Sepideh Gholiyan wrote: “From November 27th, 2018, to the present day, everything has been like an unrealistic nightmare, but unfortunately it is painful and real. What have I done that government’s judicial and security institutions have been planning to put an end to my life? The security authority is looking for several victims to blame for the massive protests of the Haft Tapeh workers so they can tell their leaders that the crisis is under control. By proving their loyalty to capitalism and their leaders, these security agencies are not evading any oppression against the protestors. But the crisis is not under control! The experience of being relocated throughout several different prisons has made me realize that the current situation of the economy is critical and the cause of the catastrophic livelihoods of the lower class.”
Gholiyan further described her interactions with various prisoners. When she talked to prisoners without knowing their charges, each one came to a painful epiphany at the end of the conversation that the current economic crisis has destroyed a lot of lives.
“After Ismail and I talked about our torture, they broadcasted our forced confessions to break us. Apparently, this move did not satisfy the security authorities, and we were arrested for the second time. At least I am confident in myself when I say I have endured many torture sessions after my arrest. Absolute uncertainty for more than three months during my interim detention, the multiple transfers between jails, and repeated humiliations and threats have only been part of this torture. They torture us until we forcefully accept their claim that we have not been tortured! But the fact is that from November 2018, to present time, we have been tortured every day.”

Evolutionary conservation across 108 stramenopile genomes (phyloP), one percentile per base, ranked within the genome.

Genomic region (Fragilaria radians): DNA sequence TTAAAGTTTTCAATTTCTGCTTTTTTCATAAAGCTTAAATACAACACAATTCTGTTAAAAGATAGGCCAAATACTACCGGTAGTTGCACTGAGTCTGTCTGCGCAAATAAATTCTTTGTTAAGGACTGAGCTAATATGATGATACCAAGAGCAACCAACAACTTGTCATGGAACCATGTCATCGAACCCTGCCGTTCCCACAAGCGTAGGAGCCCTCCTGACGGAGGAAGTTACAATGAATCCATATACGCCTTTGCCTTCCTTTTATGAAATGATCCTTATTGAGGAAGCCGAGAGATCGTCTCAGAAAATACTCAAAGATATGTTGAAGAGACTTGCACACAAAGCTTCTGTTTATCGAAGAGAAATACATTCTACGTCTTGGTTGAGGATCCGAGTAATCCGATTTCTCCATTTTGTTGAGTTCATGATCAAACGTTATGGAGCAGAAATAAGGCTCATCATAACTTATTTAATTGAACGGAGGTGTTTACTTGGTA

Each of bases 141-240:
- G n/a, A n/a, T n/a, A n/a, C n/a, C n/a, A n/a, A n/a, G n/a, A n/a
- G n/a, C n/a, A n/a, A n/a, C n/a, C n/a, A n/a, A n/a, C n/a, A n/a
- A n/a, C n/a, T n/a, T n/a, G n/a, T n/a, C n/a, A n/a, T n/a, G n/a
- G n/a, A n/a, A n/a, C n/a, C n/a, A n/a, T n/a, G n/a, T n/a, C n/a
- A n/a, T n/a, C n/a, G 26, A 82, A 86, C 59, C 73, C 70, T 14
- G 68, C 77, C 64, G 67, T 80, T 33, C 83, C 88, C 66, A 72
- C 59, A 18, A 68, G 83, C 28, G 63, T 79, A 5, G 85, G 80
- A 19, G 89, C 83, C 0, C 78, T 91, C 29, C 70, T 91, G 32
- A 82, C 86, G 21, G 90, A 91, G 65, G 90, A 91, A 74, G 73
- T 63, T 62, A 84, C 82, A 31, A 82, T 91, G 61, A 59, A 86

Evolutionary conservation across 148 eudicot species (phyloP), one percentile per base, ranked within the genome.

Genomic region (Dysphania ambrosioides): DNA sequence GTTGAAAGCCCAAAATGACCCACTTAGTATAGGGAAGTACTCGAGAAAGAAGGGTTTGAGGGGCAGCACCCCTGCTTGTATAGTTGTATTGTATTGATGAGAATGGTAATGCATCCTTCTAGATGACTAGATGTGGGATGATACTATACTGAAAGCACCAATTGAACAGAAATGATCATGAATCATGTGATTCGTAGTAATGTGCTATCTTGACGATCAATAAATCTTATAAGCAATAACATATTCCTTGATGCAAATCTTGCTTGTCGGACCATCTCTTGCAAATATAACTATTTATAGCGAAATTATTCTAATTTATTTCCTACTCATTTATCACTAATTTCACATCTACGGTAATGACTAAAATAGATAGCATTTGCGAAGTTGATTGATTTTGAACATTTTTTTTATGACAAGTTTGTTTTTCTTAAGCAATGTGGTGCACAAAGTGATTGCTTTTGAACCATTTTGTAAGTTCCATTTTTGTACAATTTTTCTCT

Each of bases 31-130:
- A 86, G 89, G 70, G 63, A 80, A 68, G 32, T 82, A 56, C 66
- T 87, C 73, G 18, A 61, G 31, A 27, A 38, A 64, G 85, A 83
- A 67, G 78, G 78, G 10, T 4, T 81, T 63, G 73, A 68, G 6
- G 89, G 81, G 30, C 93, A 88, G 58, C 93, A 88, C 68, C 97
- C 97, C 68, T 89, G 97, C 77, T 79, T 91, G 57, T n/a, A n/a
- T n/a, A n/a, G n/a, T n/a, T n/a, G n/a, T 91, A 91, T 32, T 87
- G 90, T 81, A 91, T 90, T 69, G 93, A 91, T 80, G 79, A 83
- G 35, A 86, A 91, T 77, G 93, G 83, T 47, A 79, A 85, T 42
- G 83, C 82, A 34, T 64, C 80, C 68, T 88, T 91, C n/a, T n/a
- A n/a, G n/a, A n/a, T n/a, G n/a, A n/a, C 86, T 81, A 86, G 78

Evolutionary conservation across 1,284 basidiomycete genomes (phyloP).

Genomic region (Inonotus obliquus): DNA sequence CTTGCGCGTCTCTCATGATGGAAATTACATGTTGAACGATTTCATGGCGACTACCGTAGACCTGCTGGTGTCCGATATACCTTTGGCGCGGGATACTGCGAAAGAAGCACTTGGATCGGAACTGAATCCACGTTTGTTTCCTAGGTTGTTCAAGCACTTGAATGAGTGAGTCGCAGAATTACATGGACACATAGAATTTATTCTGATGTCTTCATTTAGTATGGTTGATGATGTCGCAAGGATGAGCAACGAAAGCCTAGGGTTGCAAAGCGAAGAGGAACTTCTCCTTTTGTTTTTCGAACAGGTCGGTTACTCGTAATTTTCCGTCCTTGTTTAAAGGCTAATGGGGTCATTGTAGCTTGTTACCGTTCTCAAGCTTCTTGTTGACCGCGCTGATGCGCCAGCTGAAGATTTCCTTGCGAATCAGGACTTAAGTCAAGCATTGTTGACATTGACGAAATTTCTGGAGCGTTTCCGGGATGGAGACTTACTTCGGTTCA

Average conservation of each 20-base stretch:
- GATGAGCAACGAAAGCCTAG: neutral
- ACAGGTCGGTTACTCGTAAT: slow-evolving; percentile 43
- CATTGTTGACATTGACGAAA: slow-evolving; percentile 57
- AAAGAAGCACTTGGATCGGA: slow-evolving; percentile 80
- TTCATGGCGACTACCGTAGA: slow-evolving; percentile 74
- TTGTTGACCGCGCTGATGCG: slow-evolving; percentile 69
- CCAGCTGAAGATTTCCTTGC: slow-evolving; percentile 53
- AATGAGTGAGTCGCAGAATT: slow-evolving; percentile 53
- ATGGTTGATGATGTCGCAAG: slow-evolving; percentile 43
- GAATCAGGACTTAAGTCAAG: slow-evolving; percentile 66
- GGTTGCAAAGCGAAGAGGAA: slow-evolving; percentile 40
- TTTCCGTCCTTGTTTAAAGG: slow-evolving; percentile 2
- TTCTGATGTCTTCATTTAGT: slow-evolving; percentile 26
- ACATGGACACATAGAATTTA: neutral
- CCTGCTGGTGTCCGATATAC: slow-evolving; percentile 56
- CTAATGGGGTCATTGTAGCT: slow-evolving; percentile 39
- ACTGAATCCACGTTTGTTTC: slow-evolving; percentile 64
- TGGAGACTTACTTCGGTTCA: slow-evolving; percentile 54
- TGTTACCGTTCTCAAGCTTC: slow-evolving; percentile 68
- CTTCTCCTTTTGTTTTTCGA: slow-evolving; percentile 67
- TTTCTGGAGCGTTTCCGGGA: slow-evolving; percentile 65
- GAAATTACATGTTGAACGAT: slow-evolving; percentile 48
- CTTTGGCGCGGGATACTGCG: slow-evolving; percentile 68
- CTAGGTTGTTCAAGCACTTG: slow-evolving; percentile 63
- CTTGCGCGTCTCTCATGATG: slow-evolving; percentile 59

Sepideh Gholiyan, insisted that she is still resisting: “The truth is that the news of the transfer to Gharchak Prison in Varamin has only strengthened my resistance and mood, because the authorities of the current situation are disappointed with moving me even to Evin Prison. The guardians and keepers of the status quo dos not understand that until the deep gaps in our economy and society are closed, the protestors will not be silenced. The authorities will not get any results by imposing brutal oppression. Despite all of the brutal pressure on me, I am still resisting. The more days that I spend in prison, the more I believe in the truth of my voice and objections. My rejection is in relation to the resistance of all those who have not bent to the pressure and repression.”
At the end, Gholiyan reiterated her resistance and wrote, “I stand because the deep economic and social crisis that made me protest is still there, and not only has not been resolved, but it has intensified.”